To Philip's shame, his voice, when he found it to answer, was not quite steady. "And what welcome could I have expected if my return had been known?"
"Come," said Ermina. "You know better than that where there is a welcome for you, or you would not have come here."
A vision rose unbidden from his memory of a fierce skirmish on a dusty road outside Damascus. He had led his men against a column of reinforcements coming up from Aleppo. These were none of the Turkish archers who had dogged their journey from Constantinople and harried their campaign, but the flower of Syrian chivalry. Their encounter had been long and bloody, young knights from Gloucester and Anjou and warriors of Syria slain alike, their forces matched too well for victory on either side. And then, in the very moment when the few survivors had declared a truce and surveyed the enormity of their losses, the word had come that the lords of the Latin kingdoms had withdrawn from the siege and all was lost. It had been a waste of lives on both sides, and Philip remembered it as if he had cut down his brothers-in-arms with his own hand. How could anyone who had taken part in such a failure of Christian unity and reckless squandering of lives deserve a welcome here?
"Come," said Ermina again. "I expect Olivier will return before the office is out. Make yourself easy here and tell me of your doings as we wait."
Philip shook his head as if to clear it of memories, and followed Ermina out of the passageway and into the chamber beyond. A fire crackled warmly in the hearth and before it, on a fur rug, a sturdy boy was engrossed by a pile of sticks and clay animals. Geoffrey de Bretagne, eldest son and heir of Olivier de Bretagne and Ermina Hugonin, cast a tolerant but uninterested glace over him before returning his attention to his play. There was only a little of Olivier about him, Philip thought, unless it was in the glossy blue-black sheen of his hair, but he bore a marked likeness to Yves Hugonin, and perhaps even had a look of Cadfael himself.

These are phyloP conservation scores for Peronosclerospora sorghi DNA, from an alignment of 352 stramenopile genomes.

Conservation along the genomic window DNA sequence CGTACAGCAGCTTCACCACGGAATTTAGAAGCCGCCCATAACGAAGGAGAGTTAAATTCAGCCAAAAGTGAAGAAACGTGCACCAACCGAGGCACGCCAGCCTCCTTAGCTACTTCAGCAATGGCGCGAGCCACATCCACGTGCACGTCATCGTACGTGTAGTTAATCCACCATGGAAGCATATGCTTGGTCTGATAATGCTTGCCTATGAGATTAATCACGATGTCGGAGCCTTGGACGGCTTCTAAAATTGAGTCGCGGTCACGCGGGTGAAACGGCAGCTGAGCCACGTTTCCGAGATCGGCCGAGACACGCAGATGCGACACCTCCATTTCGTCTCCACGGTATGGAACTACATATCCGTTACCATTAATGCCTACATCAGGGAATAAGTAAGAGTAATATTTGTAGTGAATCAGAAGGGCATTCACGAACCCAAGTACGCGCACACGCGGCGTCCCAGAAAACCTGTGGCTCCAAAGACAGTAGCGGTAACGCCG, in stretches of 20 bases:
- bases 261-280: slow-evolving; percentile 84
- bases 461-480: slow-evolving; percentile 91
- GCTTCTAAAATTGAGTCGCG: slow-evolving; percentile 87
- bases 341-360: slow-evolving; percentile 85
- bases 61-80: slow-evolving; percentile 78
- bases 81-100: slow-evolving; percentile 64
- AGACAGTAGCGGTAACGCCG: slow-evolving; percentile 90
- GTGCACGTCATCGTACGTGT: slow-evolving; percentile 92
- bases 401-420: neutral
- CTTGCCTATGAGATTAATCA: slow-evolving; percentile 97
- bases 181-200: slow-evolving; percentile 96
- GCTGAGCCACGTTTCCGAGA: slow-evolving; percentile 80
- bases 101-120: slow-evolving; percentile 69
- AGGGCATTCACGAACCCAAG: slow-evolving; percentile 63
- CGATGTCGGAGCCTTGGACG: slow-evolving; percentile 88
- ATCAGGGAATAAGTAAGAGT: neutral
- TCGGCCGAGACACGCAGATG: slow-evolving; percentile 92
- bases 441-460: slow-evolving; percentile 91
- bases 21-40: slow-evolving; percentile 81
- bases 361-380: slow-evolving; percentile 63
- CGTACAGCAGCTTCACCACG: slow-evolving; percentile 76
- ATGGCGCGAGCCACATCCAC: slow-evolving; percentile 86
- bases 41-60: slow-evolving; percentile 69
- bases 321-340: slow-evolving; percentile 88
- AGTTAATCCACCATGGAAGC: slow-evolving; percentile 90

A maidservant brought them wine, and the nurse returned the infant to Ermina's lap. Mother and children formed a scene of peace such as Philip had rarely seen and scarcely considered in all the years of warfare that had formed his adolescence and manhood. It brought a curious stab of longing and envy to his chest. Olivier belonged to this remarkable family. To Ermina, to the boy Geoffrey, to Cadfael, to the child in Ermina's arms. But not to him. Never to him, tainted as he was by his deeds without even the succor of Christendom to redeem them.
"Her name is Mariam," Ermina said, gesturing to the infant she held, maybe in answer to some question she thought she read in Philip's eyes. "After Olivier's mother." She waited, and when he did not answer, added: "Here. Hold her."
Philip did not trust himself to speak, but held out his arms for the warm, compact, little body. Did Ermina understand what she was offering him? No doubt she did, if she was worthy as an equal and a partner for Olivier. Perhaps Philip was seeking absolution, and perhaps he had found it. Perhaps if he was worthy of this small but precious piece of Olivier he would also, in time, be able to cast off some of the weight of Christendom's sins.
Mariam yawned up at Philip with her father's golden eyes, even as he heard approaching footsteps at the door.